Read 2 Samuel 12:1-15
Confronting sin is often awkward and embarrassing. Confronting the sin of a powerful person can be intimidating and at times dangerous. The prophet Nathan was tasked with exposing the sin of the king who had just murdered a man by putting him on the front lines of a battle. The king who had executed the giant Goliath. The king who killed the Amalekite who took credit for Saul’s death.
Wouldn’t you be nervous in such a situation? The Scriptures, however, do not reveal any hesitation or avoidance on Nathan’s part. “Then the Lord sent Nathan to David. And he came to him” (2 Samuel 12:1). Moses offered excuses when God called him; Jonah tried to run away! But Nathan simply did what God told him to do.
He began with a parable about a rich man who took advantage of a poor man. When the king heard the story, his “anger was greatly aroused against the man” (2 Samuel 12:5). David became so angry, in fact, that he said, “As the Lord lives, the man who has done this thing shall surely die! And he shall restore fourfold for the lamb, because he did this thing and because he had no pity” (2 Samuel 12:5-6).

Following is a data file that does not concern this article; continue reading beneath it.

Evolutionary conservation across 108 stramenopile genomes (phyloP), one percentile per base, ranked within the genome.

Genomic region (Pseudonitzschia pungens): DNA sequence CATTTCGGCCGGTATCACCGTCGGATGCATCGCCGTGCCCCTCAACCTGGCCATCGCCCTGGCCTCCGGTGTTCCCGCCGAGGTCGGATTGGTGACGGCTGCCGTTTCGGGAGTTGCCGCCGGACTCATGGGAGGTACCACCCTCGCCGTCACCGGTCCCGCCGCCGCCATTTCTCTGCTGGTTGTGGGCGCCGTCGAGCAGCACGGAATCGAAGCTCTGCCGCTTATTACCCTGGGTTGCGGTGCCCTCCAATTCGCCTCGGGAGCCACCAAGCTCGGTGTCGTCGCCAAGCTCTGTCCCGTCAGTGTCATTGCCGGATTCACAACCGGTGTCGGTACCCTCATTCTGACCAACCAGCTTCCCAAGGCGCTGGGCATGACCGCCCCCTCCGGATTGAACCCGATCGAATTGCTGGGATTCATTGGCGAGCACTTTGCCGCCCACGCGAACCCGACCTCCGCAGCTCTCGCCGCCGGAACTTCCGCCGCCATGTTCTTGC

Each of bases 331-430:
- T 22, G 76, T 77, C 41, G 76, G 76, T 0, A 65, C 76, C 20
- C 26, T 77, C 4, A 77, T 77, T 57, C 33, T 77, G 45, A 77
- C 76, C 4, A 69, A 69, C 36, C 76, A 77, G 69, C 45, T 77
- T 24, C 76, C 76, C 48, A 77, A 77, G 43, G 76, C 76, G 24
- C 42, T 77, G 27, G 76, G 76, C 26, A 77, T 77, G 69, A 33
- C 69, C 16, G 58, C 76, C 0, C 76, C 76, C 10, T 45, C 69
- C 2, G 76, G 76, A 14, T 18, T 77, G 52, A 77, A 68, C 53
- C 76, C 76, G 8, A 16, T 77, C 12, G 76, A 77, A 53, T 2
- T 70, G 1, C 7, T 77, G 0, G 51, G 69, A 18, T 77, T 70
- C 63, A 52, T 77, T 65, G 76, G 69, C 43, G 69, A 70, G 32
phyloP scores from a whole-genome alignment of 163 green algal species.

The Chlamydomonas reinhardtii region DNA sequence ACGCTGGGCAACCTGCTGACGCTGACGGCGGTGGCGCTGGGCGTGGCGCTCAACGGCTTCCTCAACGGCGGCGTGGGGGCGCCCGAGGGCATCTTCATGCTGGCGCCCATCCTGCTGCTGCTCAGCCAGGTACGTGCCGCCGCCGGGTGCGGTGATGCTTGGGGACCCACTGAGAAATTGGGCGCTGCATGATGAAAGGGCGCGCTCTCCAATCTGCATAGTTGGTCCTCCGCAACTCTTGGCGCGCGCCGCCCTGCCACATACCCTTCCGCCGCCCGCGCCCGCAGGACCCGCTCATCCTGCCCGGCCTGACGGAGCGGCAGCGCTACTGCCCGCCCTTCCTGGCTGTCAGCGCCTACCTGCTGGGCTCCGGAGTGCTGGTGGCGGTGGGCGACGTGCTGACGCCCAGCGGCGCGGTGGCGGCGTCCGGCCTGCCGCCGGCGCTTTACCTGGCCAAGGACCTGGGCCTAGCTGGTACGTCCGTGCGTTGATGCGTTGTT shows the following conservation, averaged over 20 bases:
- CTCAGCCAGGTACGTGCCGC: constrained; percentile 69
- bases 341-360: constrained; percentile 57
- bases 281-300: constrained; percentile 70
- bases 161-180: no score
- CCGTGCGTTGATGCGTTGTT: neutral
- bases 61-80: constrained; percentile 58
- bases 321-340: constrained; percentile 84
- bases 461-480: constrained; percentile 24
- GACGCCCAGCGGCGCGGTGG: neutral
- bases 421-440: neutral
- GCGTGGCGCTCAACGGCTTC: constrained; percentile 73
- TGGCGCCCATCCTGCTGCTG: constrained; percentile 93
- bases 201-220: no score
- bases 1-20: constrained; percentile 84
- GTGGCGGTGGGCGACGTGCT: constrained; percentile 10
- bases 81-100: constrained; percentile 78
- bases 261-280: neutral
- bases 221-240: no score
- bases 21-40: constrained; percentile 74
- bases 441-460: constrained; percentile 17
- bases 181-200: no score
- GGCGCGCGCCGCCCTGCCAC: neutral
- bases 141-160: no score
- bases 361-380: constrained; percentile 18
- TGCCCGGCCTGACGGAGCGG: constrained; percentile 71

David’s indignation was justified. It was righteous. How dare this rich man mistreat his neighbor? Who ever heard of such despicable behavior? Nathan took hold of the opportunity before him and answered the king, “You are the man!” (2 Samuel 12:7). A bold proclamation but a true one, and the very reason he was sent to the king.
David, though he was a godly man who feared the Almighty, had been overtaken by sin. He was tempted, and he gave in to that temptation. We are all responsible for our actions. We must answer for our decisions, and we cannot shift the blame to others—not even to Satan! He may be powerful (1 Peter 5:8), but he does not have the power to control us.
Nathan had a daunting task and he stepped up to the plate. May we all develop the spirit of Nathan in our dealings with sin! “Brethren, if a man is overtaken in any trespass, you who are spiritual restore such a one in a spirit of gentleness, considering yourself lest you also be tempted” (Galatians 6:1). Are you among those “who are spiritual” and fulfilling your duty?
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